Among the admitted weaknesses in the study’s methodology is the omission of owner-user space, i.e. employment space occupied by its owners. “Many public and private sector organizations occupy their own real estate,” the report states. “For example, federal and state governments, and universities and medical centers tend to be owner-occupied. Because no comprehensive regional or national database exists for these real estate types, as much as 30 to 40 percent of employment space cannot be classified and therefore measured. This omission represents a gap in all studies of development patterns, including this one.”
While square footage is not tallied up, Site Selection annually recognizes the nation’s top metro areas for corporate facility location and expansion investment, measured by capital invested and jobs created according to minimum criteria of $1 million or 50 new jobs. Correlation with WalkUP leaders is spotty at best: Top Metro No. 1 Chicago was third in the report’s rankings, No. 2 Houston was 15th, and No. 3 Dallas was 25th, followed by No. 4 Atlanta in 8th, No. 5 Detroit in 22nd, No. 6 Cincinnati in 20th, No. 7 Kansas City in 17th, No. 8 Columbus in 16th, No. 9 Philadelphia in 13th and No. 10 New York in second place for walkability.
Corroboration by Coincidence
Two white papers from CBRE released a week apart earlier this month enter the cities vs. suburbs fray and come out on Leinberger’s side in breaking apart old preconceptions. Glen Costello, managing director, Americas Research - Investment Research at CBRE, asked in a June 2 paper, “Is the hullabaloo over the death of suburbs in the US — and the death of the suburban office market in particular — overblown? Certain demographic shifts that are under way suggest that suburban investments have legs.”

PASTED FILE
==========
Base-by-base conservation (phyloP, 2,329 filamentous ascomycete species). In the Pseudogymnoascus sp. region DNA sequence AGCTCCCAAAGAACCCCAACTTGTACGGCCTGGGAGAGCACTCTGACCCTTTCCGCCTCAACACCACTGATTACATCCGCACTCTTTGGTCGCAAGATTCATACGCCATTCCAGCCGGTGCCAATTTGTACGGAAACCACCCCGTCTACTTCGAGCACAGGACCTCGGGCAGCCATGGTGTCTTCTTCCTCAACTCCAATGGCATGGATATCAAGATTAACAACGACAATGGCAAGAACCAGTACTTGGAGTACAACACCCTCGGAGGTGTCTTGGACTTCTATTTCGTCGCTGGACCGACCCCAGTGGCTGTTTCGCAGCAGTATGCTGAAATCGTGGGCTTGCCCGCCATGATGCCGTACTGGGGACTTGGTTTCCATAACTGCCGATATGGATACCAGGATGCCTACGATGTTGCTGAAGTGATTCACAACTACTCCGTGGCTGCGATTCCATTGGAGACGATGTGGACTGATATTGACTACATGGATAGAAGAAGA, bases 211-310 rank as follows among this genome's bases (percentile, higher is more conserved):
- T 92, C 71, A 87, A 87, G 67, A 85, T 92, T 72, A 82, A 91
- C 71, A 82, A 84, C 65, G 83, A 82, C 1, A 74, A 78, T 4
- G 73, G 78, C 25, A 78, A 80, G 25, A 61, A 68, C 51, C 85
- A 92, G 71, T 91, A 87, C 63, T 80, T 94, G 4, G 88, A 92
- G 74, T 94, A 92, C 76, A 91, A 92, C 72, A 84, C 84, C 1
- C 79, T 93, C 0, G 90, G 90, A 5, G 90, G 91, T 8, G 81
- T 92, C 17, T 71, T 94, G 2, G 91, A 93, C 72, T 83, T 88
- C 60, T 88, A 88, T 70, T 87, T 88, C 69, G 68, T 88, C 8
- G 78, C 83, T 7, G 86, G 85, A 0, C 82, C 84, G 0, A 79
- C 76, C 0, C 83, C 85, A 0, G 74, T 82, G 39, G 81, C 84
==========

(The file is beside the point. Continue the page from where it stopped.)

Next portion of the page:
“It is a generally accepted reality in the US that suburbs are boring,” he writes, and so millennials are assumed to be running for the skyscrapers as soon as they can. Firms looking to hire those new workers have followed, he says, but it would be a mistake to call this shift permanent. That’s because since 2012, suburban net absorption of office space has outpaced downtown. Some of that is directly related to a rise in home prices and home construction he says. “More fundamentally, though, this idea that the U.S. might resettle into urban environments is turning out to be more complex than death-of-the-suburbs proponents might have imagined,” he writes. “Suburbs are more than just lighted streets and quiet nights. They are a technological achievement precipitated by innovations in transport.”
Those innovations caused the suburbs to sprout in the first place, with companies chasing them to those outlying areas. “Today, firms are chasing those workers’ grandchildren and great grandchildren in urban areas, but rising home prices and low interest rates now favor ownership over renting, and some are moving back the other way,” writes Costello. One possible result of working concepts such as Google’s self-driving car could be less stress in commuting, meaning more people would consider suburban locations.
“If innovation by businesses in the US continues to be rewarded, some of the technologies now under development are likely to further bolster demand in these locations,” he writes. “Still, urban areas are often now sprawling entities with multiple nodes that one might call ‘downtowns.’ New and emerging technologies may further blur the lines.”
Gleb Nechayev, senior managing economist, CBRE Econometric Advisors, says in a June 9 commentary that close study of US Census figures show “more Millennials live in suburbs than in cities, and that in many metro areas, the share of Millennials living in suburbs continues to edge higher.” This graph tells all:
His conclusion circles back to the future challenge raised by Leinberger:
“It could well be that if more affordable housing becomes available in central cities, the preference towards living there might increase; so far, though, much of the new residential development in cities is luxury, targeting a relatively small share of high-income Millennials. Meanwhile, there are still more Millennials living in the suburbs—and one should not overlook this rapidly-growing segment of housing demand. In most major metro areas around the country, there are still no signs of exodus of young people from the suburbs — it’s just the opposite!”